Canvas Blues – IV: Yesteryears


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Vignettes Regarding the Artwork of Brendon Kotes

IV: Yesteryears

The day Brendon was born, a thunderstorm rolling in during a late June afternoon, the oil from a diesel had spread across the parking lot, a snake wound tight at one end and slippery, whipcord at the other. A dark rainbow patterned the asphalt and stuck to the bottom of his mother’s sneakers. She tripped on the way in, in between contractions, and though she didn’t fall, her stomach heaved and the diaper bag filled with newborn outfits spilled off his father’s shoulder and into the slick as he jerked to catch her.

Inside, in the corner of a labor and delivery room, that same diaper bag sat in an out-of-the-way corner, rainbow oil seeping up through cotton threads to bless a never-before-worn onesie with color goodness and a painter’s spirit. It had dried by the time his father changed Brendon into it over in the maternity ward, the dark smear almost unnoticeable against the navy fabric, and besides, the rest of the clothes had long since been smeared with worse things of a biological nature.

His mother later claimed it was a fairy, or faerie were Brendon in trouble, that had flown by and kissed Brendon’s fat baby thighs and spindly fingers to grant him such an artistic nature. He had a stork’s kiss, a puckered splatter of darker skin, that ran just under his hipbone and curled in the shape of a sickle, or a moon, or a fingernail, or the curving keel of a ship’s bow cutting up from the water, or the gentle sloping of a river, or the trajectory of a hummingbird’s wing, or…

Brendon’s mother could and did make up a hundred different ideas of what that patch of skin might represent and he took them into his heart, one after the other, where they blossomed from his fingertips on bath tile walls and later from the end of cheap, splitting bristles bought from a dollar store.

She’d say it was a fairy who kissed him and brought his talent, but he knew better.


Next Chapter Coming Feb 26!

Coffee & Conversation: Do you know how to ride a bike?


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While writing Canvas Blues, I had scenes with Brendon as a child riding his bike and while it wasn’t in any way a catalyst for the story, those pieces came from all the neighborhood bike riding I did as a child. That was back when knee pads and helmets were lol-what? to most people. I don’t even think I owned any protection, yet we were given free rein on our streets.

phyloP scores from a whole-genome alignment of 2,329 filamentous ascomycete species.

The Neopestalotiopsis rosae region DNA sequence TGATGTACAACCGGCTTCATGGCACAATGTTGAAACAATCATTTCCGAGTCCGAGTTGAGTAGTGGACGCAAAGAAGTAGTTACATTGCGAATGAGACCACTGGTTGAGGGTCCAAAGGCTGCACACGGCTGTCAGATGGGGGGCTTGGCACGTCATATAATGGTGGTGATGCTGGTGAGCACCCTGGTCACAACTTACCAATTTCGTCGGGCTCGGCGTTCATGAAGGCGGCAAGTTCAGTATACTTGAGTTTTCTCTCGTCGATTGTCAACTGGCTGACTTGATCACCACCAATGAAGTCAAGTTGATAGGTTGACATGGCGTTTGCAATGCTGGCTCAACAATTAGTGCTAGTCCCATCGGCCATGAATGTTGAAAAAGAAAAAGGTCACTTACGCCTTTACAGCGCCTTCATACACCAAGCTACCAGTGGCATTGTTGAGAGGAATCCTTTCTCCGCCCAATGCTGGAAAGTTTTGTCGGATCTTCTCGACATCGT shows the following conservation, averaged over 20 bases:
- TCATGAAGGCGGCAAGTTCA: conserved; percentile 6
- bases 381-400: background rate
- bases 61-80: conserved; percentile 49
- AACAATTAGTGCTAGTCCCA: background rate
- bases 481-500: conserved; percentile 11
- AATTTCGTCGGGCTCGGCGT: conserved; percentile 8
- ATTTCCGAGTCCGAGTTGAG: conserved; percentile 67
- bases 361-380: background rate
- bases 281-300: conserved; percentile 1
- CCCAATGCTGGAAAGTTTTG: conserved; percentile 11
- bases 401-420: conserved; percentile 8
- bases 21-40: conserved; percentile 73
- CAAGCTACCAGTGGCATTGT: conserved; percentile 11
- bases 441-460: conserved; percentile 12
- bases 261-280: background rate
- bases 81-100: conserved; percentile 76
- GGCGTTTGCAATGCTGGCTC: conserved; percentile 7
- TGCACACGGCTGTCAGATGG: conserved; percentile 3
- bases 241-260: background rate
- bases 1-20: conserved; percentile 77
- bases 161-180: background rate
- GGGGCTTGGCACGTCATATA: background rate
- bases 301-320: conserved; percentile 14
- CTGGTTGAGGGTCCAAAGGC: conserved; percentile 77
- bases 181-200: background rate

There’s actually a lot of leaning on my own life, where I grew up, that plays into Canvas Blues. And though the story is just starting on your end and bike riding isn’t exactly a plot point, it had a lot to do with linking certain places in the Past/Yesteryears timeline for Brendon.

So, yes, I know how to ride a bike. I don’t own one right now :( But it’s on the list of things I’d like to get one day. That elusive one day that may or may not become today at some point. Maybe I’ll ask Santa for one for Christmas. Or something. XD


Canvas Blues – III: Yesteryears


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Vignettes Regarding the Artwork of Brendon Kotes

III: Yesteryears

Brendon Kotes grew up in a small house in rural Maryland, just a few miles from the bay, but on the wrong side, where the money landed in patches rather than wide swatches of world. He hadn’t landed in money, per se, but he had landed with something infinitely better: two loving parents and a couple of straight-laced older siblings who gave him just enough rope to explore, but not enough to hang.

Not like Casey Mattingly, whose older sister introduced him to drag racing and the smoky after parties that tasted more of rubber and pisswater beer rather than the freedom he claimed. Casey fell, again and again, like a rock desperate to sink into the bay. And when that first crevice did not go deep enough, he’d find a new one, a better one, a darker one, until he settled in the deepest trench and no amount of hands could drag him out.

Where there’s one side, there’s always another.

Robbie Frey lived in one of those patches of wealth, with a boat slip and a jaguar under his own name before he turned eighteen. Possibly a bit overboard in terms of spending at times, with a dabbing of debt to hang on his kitchen corkboard, but all in all, a good fellow with a decent job who only stayed up too late on the weekends sometimes, who had only skipped his homework occasionally, and tried his best not to be late to work, but traffic happens.

A good sort. A balance to Casey’s insistent calls of freedom and open road. For who needs traffic at seven thirty in the morning on a bright spring day when one could have long stretches of tarmac to squeal down during moonlit hours of humid glory?